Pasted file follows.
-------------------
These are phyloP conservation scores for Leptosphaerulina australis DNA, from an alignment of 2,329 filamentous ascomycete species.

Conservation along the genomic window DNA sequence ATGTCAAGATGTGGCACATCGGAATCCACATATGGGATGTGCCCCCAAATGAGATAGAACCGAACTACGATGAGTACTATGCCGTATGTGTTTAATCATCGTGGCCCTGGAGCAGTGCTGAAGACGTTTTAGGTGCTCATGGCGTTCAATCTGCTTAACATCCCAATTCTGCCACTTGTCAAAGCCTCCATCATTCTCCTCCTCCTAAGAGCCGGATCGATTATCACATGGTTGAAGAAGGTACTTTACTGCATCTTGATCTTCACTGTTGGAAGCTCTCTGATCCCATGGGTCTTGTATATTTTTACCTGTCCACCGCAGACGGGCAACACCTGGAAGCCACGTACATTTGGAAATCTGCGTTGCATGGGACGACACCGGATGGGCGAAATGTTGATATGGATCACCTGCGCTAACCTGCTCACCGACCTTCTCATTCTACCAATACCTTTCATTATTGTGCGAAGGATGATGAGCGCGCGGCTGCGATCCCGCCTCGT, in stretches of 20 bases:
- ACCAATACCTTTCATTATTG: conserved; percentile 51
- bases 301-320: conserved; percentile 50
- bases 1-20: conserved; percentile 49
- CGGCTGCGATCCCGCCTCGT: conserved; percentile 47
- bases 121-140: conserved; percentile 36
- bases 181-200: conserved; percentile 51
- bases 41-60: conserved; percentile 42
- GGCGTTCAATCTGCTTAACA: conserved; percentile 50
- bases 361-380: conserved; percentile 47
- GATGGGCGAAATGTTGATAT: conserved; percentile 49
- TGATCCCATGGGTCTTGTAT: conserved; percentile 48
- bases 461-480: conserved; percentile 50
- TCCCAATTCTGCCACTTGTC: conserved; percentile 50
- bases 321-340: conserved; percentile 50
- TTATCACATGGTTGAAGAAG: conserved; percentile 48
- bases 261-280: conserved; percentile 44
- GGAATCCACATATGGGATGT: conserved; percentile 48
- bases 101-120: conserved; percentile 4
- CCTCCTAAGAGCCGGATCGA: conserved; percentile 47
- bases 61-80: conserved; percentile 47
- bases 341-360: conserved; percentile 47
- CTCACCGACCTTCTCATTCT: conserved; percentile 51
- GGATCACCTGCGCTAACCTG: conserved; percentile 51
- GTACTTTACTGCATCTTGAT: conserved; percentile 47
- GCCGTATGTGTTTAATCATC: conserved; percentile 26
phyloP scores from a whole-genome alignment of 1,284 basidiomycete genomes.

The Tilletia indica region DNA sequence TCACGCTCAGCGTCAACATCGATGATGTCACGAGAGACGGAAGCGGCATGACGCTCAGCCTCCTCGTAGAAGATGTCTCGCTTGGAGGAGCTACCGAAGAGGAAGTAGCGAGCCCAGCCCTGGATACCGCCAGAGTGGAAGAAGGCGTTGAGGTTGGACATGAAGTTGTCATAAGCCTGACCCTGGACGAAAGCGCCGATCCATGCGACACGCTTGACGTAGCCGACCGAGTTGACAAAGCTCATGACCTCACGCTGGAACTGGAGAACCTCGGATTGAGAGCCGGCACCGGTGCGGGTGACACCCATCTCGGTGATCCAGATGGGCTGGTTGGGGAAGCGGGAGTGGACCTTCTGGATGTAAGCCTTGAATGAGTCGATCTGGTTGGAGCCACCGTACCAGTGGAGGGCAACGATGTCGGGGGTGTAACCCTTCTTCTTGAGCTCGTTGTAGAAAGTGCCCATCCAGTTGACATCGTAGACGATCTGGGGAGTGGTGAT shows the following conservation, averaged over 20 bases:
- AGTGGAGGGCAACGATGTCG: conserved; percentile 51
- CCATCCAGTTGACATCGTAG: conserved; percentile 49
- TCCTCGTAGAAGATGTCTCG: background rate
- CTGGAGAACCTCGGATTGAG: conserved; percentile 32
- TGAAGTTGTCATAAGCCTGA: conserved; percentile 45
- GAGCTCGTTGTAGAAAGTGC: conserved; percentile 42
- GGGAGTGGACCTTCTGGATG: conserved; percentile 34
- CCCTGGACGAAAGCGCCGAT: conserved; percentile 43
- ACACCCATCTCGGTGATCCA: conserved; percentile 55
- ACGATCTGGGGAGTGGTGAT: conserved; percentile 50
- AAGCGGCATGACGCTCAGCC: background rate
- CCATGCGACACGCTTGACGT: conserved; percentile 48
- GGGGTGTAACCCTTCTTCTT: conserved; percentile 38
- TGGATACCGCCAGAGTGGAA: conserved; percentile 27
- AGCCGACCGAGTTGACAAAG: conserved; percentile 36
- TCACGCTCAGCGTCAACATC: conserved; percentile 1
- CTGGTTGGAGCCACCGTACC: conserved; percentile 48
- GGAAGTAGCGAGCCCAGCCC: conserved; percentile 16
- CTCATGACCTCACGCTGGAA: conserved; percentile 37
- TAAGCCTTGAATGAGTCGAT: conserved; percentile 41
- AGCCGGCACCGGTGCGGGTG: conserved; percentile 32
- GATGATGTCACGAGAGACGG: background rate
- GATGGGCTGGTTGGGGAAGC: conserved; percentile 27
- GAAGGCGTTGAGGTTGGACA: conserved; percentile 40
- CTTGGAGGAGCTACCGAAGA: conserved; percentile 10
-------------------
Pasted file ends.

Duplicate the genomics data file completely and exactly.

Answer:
These are phyloP conservation scores for Leptosphaerulina australis DNA, from an alignment of 2,329 filamentous ascomycete species.

Conservation along the genomic window DNA sequence ATGTCAAGATGTGGCACATCGGAATCCACATATGGGATGTGCCCCCAAATGAGATAGAACCGAACTACGATGAGTACTATGCCGTATGTGTTTAATCATCGTGGCCCTGGAGCAGTGCTGAAGACGTTTTAGGTGCTCATGGCGTTCAATCTGCTTAACATCCCAATTCTGCCACTTGTCAAAGCCTCCATCATTCTCCTCCTCCTAAGAGCCGGATCGATTATCACATGGTTGAAGAAGGTACTTTACTGCATCTTGATCTTCACTGTTGGAAGCTCTCTGATCCCATGGGTCTTGTATATTTTTACCTGTCCACCGCAGACGGGCAACACCTGGAAGCCACGTACATTTGGAAATCTGCGTTGCATGGGACGACACCGGATGGGCGAAATGTTGATATGGATCACCTGCGCTAACCTGCTCACCGACCTTCTCATTCTACCAATACCTTTCATTATTGTGCGAAGGATGATGAGCGCGCGGCTGCGATCCCGCCTCGT, in stretches of 20 bases:
- ACCAATACCTTTCATTATTG: conserved; percentile 51
- bases 301-320: conserved; percentile 50
- bases 1-20: conserved; percentile 49
- CGGCTGCGATCCCGCCTCGT: conserved; percentile 47
- bases 121-140: conserved; percentile 36
- bases 181-200: conserved; percentile 51
- bases 41-60: conserved; percentile 42
- GGCGTTCAATCTGCTTAACA: conserved; percentile 50
- bases 361-380: conserved; percentile 47
- GATGGGCGAAATGTTGATAT: conserved; percentile 49
- TGATCCCATGGGTCTTGTAT: conserved; percentile 48
- bases 461-480: conserved; percentile 50
- TCCCAATTCTGCCACTTGTC: conserved; percentile 50
- bases 321-340: conserved; percentile 50
- TTATCACATGGTTGAAGAAG: conserved; percentile 48
- bases 261-280: conserved; percentile 44
- GGAATCCACATATGGGATGT: conserved; percentile 48
- bases 101-120: conserved; percentile 4
- CCTCCTAAGAGCCGGATCGA: conserved; percentile 47
- bases 61-80: conserved; percentile 47
- bases 341-360: conserved; percentile 47
- CTCACCGACCTTCTCATTCT: conserved; percentile 51
- GGATCACCTGCGCTAACCTG: conserved; percentile 51
- GTACTTTACTGCATCTTGAT: conserved; percentile 47
- GCCGTATGTGTTTAATCATC: conserved; percentile 26
phyloP scores from a whole-genome alignment of 1,284 basidiomycete genomes.

The Tilletia indica region DNA sequence TCACGCTCAGCGTCAACATCGATGATGTCACGAGAGACGGAAGCGGCATGACGCTCAGCCTCCTCGTAGAAGATGTCTCGCTTGGAGGAGCTACCGAAGAGGAAGTAGCGAGCCCAGCCCTGGATACCGCCAGAGTGGAAGAAGGCGTTGAGGTTGGACATGAAGTTGTCATAAGCCTGACCCTGGACGAAAGCGCCGATCCATGCGACACGCTTGACGTAGCCGACCGAGTTGACAAAGCTCATGACCTCACGCTGGAACTGGAGAACCTCGGATTGAGAGCCGGCACCGGTGCGGGTGACACCCATCTCGGTGATCCAGATGGGCTGGTTGGGGAAGCGGGAGTGGACCTTCTGGATGTAAGCCTTGAATGAGTCGATCTGGTTGGAGCCACCGTACCAGTGGAGGGCAACGATGTCGGGGGTGTAACCCTTCTTCTTGAGCTCGTTGTAGAAAGTGCCCATCCAGTTGACATCGTAGACGATCTGGGGAGTGGTGAT shows the following conservation, averaged over 20 bases:
- AGTGGAGGGCAACGATGTCG: conserved; percentile 51
- CCATCCAGTTGACATCGTAG: conserved; percentile 49
- TCCTCGTAGAAGATGTCTCG: background rate
- CTGGAGAACCTCGGATTGAG: conserved; percentile 32
- TGAAGTTGTCATAAGCCTGA: conserved; percentile 45
- GAGCTCGTTGTAGAAAGTGC: conserved; percentile 42
- GGGAGTGGACCTTCTGGATG: conserved; percentile 34
- CCCTGGACGAAAGCGCCGAT: conserved; percentile 43
- ACACCCATCTCGGTGATCCA: conserved; percentile 55
- ACGATCTGGGGAGTGGTGAT: conserved; percentile 50
- AAGCGGCATGACGCTCAGCC: background rate
- CCATGCGACACGCTTGACGT: conserved; percentile 48
- GGGGTGTAACCCTTCTTCTT: conserved; percentile 38
- TGGATACCGCCAGAGTGGAA: conserved; percentile 27
- AGCCGACCGAGTTGACAAAG: conserved; percentile 36
- TCACGCTCAGCGTCAACATC: conserved; percentile 1
- CTGGTTGGAGCCACCGTACC: conserved; percentile 48
- GGAAGTAGCGAGCCCAGCCC: conserved; percentile 16
- CTCATGACCTCACGCTGGAA: conserved; percentile 37
- TAAGCCTTGAATGAGTCGAT: conserved; percentile 41
- AGCCGGCACCGGTGCGGGTG: conserved; percentile 32
- GATGATGTCACGAGAGACGG: background rate
- GATGGGCTGGTTGGGGAAGC: conserved; percentile 27
- GAAGGCGTTGAGGTTGGACA: conserved; percentile 40
- CTTGGAGGAGCTACCGAAGA: conserved; percentile 10